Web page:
The Department of Foreign Affairs (DFA) has deployed two augmentation teams to Libya to beef up the Philippine Embassy’s operations as fighting near Tripoli intensified and reportedly killed 121 people and wounded more than 500 individuals.
The first team led by Executive Director Enrico Fos of the Office of Migrant Workers Affairs arrived in Tunis on Saturday where it will be stationed to assist Filipinos that the Embassy will be evacuating from Tripoli.
Meanwhile, the second team led by Director Iric Arribas will be arriving in Tripoli on Sunday to assist the Filipinos in the capital should the situation require mass evacuation of OFW.
“We still have not declared Level IV. The deployment of the augmentation teams is in anticipation of a possible surge in the number of Filipinos who may want to avail themselves of the repatriation program once fighting enters the capital itself,” Chargé d’Affaires Elmer Cato said in a text message.
According to the envoy, fighting is still confined to the capital’s outskirts as of Saturday, noting that the combatants have been fielding heavy ground-based weapons as well as aerial bombardment.
To date, the Embassy said it has already received 19 requests for repatriation.
While the conflict has yet to enter Tripoli, Cato said the Embassy remains proactive and aggressive in calling upon Filipinos in the area to “seriously consider” the government’s repatriation offer while it still can.
Places affected by the conflict include Sawani, Azizia, Qasr Ben Ghashir, Khallet Forjan, Ain Zara and Wadi Al-Rabee.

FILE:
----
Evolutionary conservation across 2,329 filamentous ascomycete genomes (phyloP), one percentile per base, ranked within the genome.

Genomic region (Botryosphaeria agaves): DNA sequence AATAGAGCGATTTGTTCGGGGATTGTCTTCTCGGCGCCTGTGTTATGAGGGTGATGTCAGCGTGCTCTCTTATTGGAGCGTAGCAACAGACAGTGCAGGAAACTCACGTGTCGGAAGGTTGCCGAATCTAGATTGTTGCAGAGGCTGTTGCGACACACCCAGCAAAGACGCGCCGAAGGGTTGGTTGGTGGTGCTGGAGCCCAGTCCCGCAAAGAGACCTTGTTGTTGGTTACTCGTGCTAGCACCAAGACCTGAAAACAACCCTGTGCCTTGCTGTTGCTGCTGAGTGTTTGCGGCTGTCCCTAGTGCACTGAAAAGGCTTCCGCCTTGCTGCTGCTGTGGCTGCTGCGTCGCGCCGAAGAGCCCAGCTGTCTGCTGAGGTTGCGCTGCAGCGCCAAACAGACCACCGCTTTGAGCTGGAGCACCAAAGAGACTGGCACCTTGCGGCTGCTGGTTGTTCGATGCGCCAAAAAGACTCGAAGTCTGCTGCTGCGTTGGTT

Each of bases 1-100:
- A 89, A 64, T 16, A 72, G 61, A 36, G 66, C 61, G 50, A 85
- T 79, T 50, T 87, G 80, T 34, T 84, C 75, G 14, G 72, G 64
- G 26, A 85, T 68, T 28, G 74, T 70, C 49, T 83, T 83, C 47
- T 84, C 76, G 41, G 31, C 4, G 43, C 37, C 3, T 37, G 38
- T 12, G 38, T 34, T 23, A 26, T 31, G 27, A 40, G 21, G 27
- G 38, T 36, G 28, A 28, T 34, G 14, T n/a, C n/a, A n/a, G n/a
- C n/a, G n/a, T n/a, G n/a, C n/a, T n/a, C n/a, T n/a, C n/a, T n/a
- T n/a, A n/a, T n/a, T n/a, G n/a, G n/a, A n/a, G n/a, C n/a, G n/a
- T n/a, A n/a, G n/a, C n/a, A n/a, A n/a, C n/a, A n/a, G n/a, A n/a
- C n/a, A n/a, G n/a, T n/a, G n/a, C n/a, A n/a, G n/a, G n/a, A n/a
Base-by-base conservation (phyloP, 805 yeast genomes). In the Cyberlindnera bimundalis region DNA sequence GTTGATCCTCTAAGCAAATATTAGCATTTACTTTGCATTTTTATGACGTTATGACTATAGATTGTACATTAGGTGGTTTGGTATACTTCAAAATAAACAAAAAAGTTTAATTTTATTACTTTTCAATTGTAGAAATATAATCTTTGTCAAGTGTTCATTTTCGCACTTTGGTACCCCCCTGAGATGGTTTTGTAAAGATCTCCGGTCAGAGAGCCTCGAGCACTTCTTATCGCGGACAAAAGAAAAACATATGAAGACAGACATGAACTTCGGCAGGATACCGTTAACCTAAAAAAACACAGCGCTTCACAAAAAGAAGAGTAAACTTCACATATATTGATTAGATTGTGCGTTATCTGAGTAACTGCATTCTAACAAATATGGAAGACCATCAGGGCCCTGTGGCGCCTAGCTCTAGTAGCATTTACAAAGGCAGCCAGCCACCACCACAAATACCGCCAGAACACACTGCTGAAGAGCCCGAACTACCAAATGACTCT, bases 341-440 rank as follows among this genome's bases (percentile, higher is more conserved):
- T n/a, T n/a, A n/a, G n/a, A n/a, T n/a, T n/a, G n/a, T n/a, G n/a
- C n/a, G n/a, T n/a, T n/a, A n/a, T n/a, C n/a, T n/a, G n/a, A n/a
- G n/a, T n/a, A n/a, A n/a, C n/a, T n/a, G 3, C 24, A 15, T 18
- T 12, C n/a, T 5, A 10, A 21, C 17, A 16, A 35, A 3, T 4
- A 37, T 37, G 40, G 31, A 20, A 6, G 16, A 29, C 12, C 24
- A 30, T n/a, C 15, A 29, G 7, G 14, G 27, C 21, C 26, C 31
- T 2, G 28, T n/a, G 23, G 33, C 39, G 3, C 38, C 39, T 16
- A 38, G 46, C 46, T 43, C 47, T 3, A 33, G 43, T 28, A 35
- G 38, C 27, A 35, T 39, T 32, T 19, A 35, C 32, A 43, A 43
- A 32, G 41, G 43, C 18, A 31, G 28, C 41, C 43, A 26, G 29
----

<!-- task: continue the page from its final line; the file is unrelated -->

Based from the United Nation’s Office for the Coordination of Humanitarian Affairs (UN OCHA) data, significant numbers of civilians remain stuck in these areas and are unable to move to comparatively safer areas.
It is situational report dated April 12 said low evacuation rates could be attributed to ongoing clashes, and reports of the indiscriminate and deliberate targeting of ambulance vehicles.
Fighting near Tripoli has killed 121 people and wounded 561 since strongman Khalifa Haftar launched an offensive earlier this month to take the Libyan capital, the World Health Organization said Sunday.
WHO’s Libya account said on Twitter the organisation was sending medical supplies and more staff to Tripoli, and denounced “repeated attacks on health care workers, vehicles” during the fighting which erupted on April 4.
Haftar’s forces, which control swathes of the country’s east, have defied international calls to halt their battle against fighters loyal to the UN-backed Government of National Accord based in Tripoli.
The United Nations’ office for humanitarian affairs said more than 13,500 people had been displaced by the clashes, while more than 900 residents are living in shelters.
“Three medical personnel have been killed and five ambulances have been incapacitated by shrapnel,” OCHA said in a Saturday statement.
As well as fighting on the ground, the two sides have launched daily air raids and accuse each other of targeting civilians.
The north African country has been in turmoil since the NATO-backed overthrow of dictator Moamer Kadhafi in 2011, which has led to the creation of a bewildering array of militias all seeking to take control.
Haftar backs a rival administration based in eastern Libya that refuses to recognise the UN-backed unity government led by Fayez al-Sarraj.